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Homework Help: How to prove this question by induction

  1. May 15, 2013 #1
    Prove by induction that for all n≥ 1,

    dn/ dxn (e ^(x2) = Pn (x) e ^(x2)

    where Pn(x) is a polynomial in x of degree n with coefficient of x^n equal to 2^n

    I have problems trying to prove this question by mathematical induction. Please help...Really much appreciated
  2. jcsd
  3. May 15, 2013 #2
    Do you know the basics of proof by mathematical induction? You haven't stated where exactly you're having trouble.
  4. May 15, 2013 #3
    I have started the prove with n = 1, that part was okay, I managed to prove that it is true for n = 1.

    The part I am having trouble with is to prove n = k+1.

    For that part, I tried to use product rule to differentiate d/dx(d^k/dx^k(e^x2)

    I got 2^(k+1)x^(k+1) e^x2 + e^x2(k2^kx^k-1)

    This is the part I got stuck with...Please advise thxs..
  5. May 15, 2013 #4
    You're on the right track, but you're missing a few steps. For the induction step, you assume that

    [itex]\frac{d^n}{dx^n}e^{x^2} = P_{n}(x)e^{x^2}[/itex]

    is true. Now use this to prove that

    [itex]\frac{d^k}{dx^k}e^{x^2} = P_{k}(x)e^{x^2}[/itex], where k=n+1

    is true.

    Here's a hint, what is


    equal to in terms of n instead of (n+1)?
  6. May 15, 2013 #5

    Thxs for the prompt reply...

    I have done this d^(k+1)/dx^(K+1) (e^(x^2) = d/dx(d^k/dx^k (e^x^2)
    = (Pk (x). e^(x^2)
    Then I used product rule for this part which ended up with

    = 2^(k+1)x^(k+1) e^x2 + e^x2(k. 2^k. x^k-1)
    = e^(x^2) P k+1 (x) + this part I am not sure

    It should just be equal to e^(x^2) P k+1 (x)... I don't know how to deal with the other part

  7. May 15, 2013 #6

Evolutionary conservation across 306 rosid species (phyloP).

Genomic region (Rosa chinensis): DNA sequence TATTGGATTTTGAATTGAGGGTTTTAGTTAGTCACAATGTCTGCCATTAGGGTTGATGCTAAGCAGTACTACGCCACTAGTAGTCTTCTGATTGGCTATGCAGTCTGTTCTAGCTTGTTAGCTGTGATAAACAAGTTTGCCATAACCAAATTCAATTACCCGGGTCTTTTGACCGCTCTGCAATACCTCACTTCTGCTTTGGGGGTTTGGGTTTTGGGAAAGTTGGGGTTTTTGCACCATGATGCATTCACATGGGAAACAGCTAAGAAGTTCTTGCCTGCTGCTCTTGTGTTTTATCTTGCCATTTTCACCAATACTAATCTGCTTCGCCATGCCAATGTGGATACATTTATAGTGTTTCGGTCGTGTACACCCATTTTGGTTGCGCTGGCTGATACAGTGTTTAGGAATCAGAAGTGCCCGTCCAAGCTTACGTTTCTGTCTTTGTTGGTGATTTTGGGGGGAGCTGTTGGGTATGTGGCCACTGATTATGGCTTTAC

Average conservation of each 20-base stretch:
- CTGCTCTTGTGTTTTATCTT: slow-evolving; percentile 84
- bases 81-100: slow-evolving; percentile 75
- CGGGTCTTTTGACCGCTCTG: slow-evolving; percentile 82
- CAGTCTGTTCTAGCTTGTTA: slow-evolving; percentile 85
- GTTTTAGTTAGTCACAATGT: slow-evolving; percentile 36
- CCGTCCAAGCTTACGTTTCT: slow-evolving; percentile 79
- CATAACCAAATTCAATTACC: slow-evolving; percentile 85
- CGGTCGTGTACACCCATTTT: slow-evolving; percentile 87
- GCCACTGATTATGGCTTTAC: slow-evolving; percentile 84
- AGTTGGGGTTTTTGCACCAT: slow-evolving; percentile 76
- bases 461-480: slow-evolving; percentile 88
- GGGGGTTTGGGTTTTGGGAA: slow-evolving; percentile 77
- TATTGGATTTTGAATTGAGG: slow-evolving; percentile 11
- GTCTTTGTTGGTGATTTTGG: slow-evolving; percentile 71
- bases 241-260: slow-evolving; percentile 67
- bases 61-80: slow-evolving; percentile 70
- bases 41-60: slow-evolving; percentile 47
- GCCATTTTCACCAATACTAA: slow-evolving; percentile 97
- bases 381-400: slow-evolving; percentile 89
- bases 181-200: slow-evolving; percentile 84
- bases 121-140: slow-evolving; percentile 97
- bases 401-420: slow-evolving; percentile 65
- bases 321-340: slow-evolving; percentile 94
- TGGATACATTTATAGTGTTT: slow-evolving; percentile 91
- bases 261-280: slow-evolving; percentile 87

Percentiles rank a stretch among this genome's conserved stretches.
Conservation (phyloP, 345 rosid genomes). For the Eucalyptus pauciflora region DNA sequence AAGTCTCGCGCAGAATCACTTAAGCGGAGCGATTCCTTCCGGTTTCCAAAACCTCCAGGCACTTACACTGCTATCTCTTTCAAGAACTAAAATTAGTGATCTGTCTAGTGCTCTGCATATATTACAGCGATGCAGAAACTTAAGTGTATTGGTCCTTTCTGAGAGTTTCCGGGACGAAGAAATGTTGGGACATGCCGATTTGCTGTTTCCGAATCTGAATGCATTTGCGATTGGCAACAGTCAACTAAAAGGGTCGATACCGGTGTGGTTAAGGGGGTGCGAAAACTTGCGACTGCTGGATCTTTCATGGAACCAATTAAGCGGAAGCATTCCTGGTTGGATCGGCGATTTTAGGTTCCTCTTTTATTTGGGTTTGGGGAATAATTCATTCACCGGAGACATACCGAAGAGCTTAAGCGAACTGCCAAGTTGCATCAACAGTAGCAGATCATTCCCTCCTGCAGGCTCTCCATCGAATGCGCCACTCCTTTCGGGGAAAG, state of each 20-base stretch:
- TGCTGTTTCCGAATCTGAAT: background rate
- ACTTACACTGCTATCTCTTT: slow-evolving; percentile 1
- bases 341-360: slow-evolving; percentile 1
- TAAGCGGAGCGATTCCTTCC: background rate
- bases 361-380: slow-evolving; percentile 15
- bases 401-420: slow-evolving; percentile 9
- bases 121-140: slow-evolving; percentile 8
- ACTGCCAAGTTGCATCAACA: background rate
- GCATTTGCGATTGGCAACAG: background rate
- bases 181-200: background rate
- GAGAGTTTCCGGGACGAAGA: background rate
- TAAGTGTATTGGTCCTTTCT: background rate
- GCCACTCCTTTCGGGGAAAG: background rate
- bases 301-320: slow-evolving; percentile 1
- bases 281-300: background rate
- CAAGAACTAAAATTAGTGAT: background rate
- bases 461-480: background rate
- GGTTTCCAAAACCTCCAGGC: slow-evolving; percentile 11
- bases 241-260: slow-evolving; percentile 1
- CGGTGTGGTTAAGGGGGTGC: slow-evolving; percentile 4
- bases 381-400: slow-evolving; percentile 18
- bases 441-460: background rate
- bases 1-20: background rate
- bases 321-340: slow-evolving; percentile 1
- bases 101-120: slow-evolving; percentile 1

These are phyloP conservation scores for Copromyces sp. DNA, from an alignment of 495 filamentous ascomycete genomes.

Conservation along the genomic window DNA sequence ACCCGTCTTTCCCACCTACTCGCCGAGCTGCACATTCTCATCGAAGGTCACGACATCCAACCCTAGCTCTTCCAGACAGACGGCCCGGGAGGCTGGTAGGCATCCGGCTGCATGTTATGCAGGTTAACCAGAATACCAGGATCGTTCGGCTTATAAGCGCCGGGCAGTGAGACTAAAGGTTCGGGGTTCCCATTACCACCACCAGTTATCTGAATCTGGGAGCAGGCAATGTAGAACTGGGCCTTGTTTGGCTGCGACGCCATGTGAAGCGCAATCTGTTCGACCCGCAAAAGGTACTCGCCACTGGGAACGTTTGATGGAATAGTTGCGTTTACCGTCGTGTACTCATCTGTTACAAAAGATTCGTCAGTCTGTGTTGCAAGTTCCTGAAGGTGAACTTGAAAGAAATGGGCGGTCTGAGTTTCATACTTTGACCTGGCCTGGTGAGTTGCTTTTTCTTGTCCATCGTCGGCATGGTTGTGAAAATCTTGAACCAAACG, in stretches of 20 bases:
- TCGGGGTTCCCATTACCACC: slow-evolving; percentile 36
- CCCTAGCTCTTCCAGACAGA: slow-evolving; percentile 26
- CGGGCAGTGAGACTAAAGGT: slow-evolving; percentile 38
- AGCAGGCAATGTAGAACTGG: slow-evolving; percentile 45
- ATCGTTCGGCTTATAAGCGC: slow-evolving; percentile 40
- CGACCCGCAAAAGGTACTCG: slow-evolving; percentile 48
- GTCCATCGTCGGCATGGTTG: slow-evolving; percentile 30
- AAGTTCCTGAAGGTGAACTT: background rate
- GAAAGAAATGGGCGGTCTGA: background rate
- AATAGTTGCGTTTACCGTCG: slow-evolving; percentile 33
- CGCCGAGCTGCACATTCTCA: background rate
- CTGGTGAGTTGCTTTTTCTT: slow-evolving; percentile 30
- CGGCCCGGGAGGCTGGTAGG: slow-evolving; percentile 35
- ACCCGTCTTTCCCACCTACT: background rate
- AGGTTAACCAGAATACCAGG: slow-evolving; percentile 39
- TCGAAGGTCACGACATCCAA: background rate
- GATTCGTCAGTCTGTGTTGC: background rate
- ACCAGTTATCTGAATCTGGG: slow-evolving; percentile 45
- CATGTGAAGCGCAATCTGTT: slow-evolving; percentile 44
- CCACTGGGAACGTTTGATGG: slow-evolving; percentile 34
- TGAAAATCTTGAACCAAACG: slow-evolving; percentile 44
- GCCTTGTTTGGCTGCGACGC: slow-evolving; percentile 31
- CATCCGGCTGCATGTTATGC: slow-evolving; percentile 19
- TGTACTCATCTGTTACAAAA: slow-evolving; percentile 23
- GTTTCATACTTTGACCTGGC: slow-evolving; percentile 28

It seems that you're now using k to take the place of n. That's okay, just clarifying that so I don't confuse you with my reply.

    You're correct so far. But remember the definition of [itex]P_{k}(x)[/itex]. We only need it to be a polynomial whose leading term is [itex]2^{k}x^{k}[/itex]. I'm unsure what your last step is, but try to simplify your second to last step. You should get [itex]e^{x^2}[/itex] multiplied by a polynomial. Does this polynomial satisfy our definition of [itex]P_{k}(x)[/itex]?
    Last edited: May 15, 2013
  8. May 15, 2013 #7
    the second last step....that's the part I am not how I can simplyfy to get that polynomial Pk(x)

    I have tried many ways...but I can't seem to get the proving right...

    Could you please show me your workings so I can check with mine?

  9. May 15, 2013 #8
    Please show me how you would solve this problem so that I can compare with mine...Thxs so much.....I need to finish this asap....

    Thxs so much for ur help
  10. May 15, 2013 #9
    I don't have the time to write it out in detail, but what you should have at the moment is

    [itex]e^{x^2}(2^{(k+1)}x^{(k+1)} + Q_{k}(x)) + e^{x^2}(M_{(k-1)}(x))[/itex] where [itex]Q_{k}(x)[/itex] and [itex]M_{(k-1)}(x)[/itex] are polynomials of degree k.

    Factorise the [itex]e^{x^2}[/itex] and then tell me the resulting polynomial that it's multiplied by, the definition of [itex]P_{(k+1)}(x)[/itex] and whether or not your polynomial satisfies this.
  11. May 15, 2013 #10


    Staff: Mentor

    That's not how it works here at Physics Forums.

    From the Rules (https://www.physicsforums.com/showthread.php?t=414380):
  12. May 15, 2013 #11
    Thank you so much for your help. I will try to figure out how to do it again with your hints.

    Hopefully, I can solve it as soon as possible. Thank you
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